People love to talk about the weather, especially when it's strange like the mercifully ended summer of 2012. This year the nation's weather has been hotter and more extreme than ever, federal records show. Yet there are two people who aren't talking about it, and they both happen to be running for president.
Where they stand:
In 2009, President Barack Obama proposed a bill that would have capped power plant carbon dioxide emissions and allowed trading of credits for the right to emit greenhouse gases, but the measure died in Congress. An international treaty effort failed. Obama since has taken a different approach, treating carbon dioxide as a pollutant under the law. He doubled auto fuel economy standards, which will increase the cost of cars but save drivers money at the pump. He's put billions of stimulus dollars into cleaner energy.
Mitt Romney's view of climate change has varied. In his book "No Apology," he wrote, "I believe that climate change is occurring" and "human activity is a contributing factor." But on the campaign trail last year he said, "We don't know what's causing climate change on this planet." He has criticized Obama's treatment of coal power plants and opposes treating carbon dioxide as a pollutant and the capping of carbon dioxide emissions, but favors spending money on clean technology. Romney says some actions to curb emissions could hurt an already struggling economy.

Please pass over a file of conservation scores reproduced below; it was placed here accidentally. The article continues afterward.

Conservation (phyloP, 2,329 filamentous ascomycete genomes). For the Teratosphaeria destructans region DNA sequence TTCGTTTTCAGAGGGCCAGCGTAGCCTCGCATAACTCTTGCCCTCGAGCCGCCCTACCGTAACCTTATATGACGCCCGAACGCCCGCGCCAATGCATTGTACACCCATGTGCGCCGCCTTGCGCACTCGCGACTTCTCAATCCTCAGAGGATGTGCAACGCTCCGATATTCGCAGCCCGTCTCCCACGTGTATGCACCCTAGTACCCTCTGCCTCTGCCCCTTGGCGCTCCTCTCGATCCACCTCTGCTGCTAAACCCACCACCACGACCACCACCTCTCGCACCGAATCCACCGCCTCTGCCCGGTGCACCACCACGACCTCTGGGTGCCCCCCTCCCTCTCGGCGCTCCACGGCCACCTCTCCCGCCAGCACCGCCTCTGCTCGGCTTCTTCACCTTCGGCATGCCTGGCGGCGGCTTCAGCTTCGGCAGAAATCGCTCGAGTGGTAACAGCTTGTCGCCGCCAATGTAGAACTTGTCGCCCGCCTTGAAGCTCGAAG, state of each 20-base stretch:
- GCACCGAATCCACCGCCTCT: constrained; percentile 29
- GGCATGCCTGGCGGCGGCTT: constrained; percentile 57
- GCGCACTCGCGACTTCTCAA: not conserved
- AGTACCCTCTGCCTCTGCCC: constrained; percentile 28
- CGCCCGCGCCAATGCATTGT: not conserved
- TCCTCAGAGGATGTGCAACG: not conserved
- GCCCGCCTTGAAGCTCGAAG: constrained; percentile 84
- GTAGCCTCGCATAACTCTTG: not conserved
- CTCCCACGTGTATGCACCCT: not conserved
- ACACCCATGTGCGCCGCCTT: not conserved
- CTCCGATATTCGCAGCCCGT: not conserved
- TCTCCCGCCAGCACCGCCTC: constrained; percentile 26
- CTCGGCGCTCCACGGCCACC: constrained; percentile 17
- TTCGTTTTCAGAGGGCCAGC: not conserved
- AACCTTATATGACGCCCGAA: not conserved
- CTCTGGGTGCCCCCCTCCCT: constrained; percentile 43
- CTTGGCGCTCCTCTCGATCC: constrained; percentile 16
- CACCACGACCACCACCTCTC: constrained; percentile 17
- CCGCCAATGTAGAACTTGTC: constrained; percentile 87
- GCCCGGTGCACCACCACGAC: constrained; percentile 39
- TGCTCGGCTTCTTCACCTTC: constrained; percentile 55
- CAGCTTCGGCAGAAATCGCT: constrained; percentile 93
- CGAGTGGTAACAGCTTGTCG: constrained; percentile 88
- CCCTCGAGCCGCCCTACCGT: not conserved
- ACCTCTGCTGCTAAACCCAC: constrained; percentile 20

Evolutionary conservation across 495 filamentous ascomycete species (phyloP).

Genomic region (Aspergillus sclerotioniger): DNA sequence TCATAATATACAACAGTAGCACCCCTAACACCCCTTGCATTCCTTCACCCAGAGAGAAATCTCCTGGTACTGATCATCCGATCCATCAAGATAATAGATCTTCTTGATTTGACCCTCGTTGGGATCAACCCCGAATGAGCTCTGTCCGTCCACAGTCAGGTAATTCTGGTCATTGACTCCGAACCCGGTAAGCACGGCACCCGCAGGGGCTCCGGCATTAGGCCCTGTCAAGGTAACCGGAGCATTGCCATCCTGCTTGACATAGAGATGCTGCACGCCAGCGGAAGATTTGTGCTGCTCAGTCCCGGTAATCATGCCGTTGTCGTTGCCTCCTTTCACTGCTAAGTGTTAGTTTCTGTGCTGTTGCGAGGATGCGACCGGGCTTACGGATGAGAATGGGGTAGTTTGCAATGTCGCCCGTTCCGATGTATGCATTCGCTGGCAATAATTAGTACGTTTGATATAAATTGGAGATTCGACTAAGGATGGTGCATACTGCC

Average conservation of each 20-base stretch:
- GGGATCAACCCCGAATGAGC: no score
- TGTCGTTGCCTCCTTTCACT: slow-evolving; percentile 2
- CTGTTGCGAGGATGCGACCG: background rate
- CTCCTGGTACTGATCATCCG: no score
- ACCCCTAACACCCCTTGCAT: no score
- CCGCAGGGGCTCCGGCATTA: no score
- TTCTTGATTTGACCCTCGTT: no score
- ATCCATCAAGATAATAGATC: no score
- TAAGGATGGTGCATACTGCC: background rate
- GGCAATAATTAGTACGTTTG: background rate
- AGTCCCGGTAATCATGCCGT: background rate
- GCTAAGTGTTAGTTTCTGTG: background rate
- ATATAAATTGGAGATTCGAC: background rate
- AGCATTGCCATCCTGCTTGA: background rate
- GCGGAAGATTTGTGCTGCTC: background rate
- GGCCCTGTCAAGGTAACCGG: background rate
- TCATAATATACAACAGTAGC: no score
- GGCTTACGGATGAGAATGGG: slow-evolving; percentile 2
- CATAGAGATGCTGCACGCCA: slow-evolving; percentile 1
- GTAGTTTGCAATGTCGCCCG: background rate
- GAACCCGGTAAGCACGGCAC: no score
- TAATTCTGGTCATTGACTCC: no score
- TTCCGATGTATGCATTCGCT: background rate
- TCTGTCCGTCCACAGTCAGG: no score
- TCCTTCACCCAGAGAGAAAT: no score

Why it matters:
It's worsening. In the U.S., July was the hottest month ever recorded and this year is on track to be the nation's warmest. Climate scientists say it's a combination of natural drought and man-made global warming. Each decade since the 1970s has been nearly one-third of a degree warmer than the previous one.
Sea levels are rising while Arctic sea ice was at a record low in September. U.S. public health officials are partially blaming unusually hot and dry weather for an outbreak of the deadly West Nile virus that is on pace to be the worst ever. Scientists blame global warming for more frequent weather disasters, with the World Health Organization saying: "Climatic changes already are estimated to cause over 150,000 deaths annually." Others put the toll lower.